Recent literature on smart cities stresses the role of digitization in tackling urban issues such as environmental degradation and poverty. The wicked nature of these issues gives rise to the need to understand the diverse perspectives of relevant stakeholder groups on smart cities. However, existing research that compares these perspectives tends to exclude the beliefs of those living in smart cities. Integrating these beliefs in smart city discourses is paramount to increase the likelihood that these systems will be accepted. With the view that the literature consumed by an audience will influence that audience’s perspectives, the main aim of this study is to compare and contrast the pertinent topics found in various types of literature on smart cities. Using an innovative approach of literature comparison, based on a semantic entity annotator and keyword analysis, this article extracts and compares topics in news media (for citizens), trade publications (for businesses), academic articles (for research organizations) and government reports (for governments). The findings suggest that citizens tend to be under-represented in discussions on smart cities and highlight those topics considered relevant only by smart city citizens. Increased understanding in this area can help guide discussions and policies that are relevant for all stakeholders.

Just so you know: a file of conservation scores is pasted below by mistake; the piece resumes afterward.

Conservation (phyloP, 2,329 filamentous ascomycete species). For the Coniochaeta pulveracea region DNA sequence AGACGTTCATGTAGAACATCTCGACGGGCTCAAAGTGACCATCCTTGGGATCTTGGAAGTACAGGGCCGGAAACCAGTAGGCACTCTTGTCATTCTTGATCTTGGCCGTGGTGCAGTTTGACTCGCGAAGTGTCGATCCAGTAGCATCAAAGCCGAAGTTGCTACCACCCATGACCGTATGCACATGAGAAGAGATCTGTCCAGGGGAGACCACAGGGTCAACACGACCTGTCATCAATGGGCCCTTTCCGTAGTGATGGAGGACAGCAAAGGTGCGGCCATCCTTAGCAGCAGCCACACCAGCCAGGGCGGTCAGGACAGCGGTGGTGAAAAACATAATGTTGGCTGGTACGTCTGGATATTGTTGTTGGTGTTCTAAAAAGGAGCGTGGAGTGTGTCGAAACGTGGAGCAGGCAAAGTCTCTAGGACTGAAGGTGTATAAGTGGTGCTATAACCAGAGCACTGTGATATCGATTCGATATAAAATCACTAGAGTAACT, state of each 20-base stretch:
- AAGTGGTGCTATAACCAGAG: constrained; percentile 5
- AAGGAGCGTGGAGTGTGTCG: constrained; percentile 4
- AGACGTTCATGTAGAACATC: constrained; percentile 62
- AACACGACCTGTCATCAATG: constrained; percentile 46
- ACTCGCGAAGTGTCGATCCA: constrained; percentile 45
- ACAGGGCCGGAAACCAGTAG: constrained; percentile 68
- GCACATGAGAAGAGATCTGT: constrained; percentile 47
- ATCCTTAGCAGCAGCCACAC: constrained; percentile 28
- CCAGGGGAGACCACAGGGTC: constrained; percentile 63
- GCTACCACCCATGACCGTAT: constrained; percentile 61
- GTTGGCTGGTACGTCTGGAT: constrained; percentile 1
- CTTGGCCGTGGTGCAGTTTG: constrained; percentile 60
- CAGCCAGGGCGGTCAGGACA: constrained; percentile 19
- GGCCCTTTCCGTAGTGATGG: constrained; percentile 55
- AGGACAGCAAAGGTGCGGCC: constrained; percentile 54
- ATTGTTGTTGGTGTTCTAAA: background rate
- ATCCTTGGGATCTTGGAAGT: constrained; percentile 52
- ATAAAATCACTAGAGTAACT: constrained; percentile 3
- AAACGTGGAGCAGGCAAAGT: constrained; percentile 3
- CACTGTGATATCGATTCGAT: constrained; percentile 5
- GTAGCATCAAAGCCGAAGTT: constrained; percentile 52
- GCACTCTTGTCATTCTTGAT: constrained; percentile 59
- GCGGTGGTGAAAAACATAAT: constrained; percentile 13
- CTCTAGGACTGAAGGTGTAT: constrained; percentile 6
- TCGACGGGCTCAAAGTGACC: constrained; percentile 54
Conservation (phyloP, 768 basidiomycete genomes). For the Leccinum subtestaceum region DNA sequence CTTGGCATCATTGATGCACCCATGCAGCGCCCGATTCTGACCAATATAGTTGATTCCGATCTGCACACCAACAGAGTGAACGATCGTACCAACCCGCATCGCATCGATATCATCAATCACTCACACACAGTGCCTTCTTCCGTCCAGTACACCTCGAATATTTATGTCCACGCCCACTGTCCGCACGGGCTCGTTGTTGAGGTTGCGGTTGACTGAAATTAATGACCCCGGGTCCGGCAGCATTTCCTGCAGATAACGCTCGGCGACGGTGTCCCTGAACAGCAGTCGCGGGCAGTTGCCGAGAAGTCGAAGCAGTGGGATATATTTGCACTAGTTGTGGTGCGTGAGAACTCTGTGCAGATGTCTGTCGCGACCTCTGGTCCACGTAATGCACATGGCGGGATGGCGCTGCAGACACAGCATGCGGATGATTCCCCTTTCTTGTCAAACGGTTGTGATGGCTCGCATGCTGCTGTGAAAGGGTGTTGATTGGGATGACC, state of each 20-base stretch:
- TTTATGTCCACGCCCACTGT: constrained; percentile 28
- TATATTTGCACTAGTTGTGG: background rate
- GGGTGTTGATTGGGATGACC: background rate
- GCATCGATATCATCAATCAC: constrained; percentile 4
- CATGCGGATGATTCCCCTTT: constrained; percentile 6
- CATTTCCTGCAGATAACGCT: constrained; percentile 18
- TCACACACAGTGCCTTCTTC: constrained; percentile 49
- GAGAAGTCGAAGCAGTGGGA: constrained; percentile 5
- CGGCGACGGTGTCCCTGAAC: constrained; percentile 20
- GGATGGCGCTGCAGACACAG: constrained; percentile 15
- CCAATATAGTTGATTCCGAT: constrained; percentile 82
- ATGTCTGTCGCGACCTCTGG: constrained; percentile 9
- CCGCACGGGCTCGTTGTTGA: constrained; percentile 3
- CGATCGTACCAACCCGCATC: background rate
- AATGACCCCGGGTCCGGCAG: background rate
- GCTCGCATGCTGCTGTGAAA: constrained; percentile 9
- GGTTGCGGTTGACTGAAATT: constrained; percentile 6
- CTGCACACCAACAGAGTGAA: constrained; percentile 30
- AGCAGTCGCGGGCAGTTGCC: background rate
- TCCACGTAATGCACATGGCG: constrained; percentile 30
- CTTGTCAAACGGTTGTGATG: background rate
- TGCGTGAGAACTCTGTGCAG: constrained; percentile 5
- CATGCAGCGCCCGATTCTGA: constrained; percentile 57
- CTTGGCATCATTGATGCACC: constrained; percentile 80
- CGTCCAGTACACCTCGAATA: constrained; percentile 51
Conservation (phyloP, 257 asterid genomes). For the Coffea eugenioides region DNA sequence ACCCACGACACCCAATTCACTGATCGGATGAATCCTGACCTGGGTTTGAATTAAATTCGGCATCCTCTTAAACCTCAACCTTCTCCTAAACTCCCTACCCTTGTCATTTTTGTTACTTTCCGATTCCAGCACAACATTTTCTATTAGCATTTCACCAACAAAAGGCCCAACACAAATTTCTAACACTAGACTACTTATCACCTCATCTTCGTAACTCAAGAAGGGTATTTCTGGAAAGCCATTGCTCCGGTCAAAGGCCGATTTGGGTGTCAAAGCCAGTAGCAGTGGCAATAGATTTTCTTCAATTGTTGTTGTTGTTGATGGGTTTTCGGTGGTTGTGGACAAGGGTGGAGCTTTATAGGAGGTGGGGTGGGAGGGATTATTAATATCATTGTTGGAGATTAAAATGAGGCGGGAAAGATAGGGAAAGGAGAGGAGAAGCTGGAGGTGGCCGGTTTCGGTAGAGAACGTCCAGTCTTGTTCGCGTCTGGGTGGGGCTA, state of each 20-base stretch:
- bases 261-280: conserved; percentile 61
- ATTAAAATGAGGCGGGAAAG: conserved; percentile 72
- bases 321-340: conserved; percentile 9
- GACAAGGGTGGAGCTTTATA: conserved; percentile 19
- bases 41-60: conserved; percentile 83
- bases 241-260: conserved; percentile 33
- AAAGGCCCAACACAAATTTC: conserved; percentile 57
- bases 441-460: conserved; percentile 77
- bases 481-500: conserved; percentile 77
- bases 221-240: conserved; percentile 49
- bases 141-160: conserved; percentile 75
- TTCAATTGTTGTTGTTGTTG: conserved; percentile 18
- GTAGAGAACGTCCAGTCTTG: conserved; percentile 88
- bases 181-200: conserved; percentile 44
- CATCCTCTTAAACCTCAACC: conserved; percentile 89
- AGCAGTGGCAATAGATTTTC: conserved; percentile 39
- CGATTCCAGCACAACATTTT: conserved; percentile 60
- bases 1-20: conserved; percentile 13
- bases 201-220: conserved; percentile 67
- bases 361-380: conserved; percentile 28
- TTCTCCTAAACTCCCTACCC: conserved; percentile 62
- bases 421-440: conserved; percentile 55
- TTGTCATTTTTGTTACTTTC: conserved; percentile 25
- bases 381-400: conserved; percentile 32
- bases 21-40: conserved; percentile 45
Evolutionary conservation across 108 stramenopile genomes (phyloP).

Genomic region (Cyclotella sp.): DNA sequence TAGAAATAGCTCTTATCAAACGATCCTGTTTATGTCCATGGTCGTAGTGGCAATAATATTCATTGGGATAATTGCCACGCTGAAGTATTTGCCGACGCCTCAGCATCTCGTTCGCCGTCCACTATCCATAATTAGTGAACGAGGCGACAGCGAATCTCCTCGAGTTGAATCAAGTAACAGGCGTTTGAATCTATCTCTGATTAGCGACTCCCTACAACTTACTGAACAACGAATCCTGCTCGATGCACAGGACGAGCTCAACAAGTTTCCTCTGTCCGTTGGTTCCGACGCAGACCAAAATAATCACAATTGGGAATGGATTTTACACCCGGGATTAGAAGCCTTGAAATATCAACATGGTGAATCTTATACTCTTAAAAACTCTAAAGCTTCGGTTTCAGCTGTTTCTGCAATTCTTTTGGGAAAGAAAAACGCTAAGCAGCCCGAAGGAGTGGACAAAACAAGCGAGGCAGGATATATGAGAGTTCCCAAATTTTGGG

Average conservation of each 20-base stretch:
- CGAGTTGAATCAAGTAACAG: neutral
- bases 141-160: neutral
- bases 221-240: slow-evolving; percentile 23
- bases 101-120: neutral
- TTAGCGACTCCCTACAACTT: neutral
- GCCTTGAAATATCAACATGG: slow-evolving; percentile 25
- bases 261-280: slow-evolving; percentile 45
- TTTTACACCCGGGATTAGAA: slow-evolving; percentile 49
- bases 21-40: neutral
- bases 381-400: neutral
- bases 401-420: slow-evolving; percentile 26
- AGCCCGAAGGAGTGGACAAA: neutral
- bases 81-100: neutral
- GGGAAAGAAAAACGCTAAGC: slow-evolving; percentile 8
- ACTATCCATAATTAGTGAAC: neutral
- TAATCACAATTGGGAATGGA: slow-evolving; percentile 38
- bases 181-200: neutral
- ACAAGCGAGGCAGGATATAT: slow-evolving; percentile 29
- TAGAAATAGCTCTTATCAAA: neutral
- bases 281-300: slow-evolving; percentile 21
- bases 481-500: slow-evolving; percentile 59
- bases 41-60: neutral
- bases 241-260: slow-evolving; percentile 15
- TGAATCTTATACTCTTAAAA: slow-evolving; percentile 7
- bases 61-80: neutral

Marrone, Mauricio and Hammerle, Mara
"Smart Cities: A Review and Analysis of Stakeholders’ Literature,"
Business & Information Systems Engineering:
Vol. 60: Iss. 3, 197-213.
Available at: http://aisel.aisnet.org/bise/vol60/iss3/2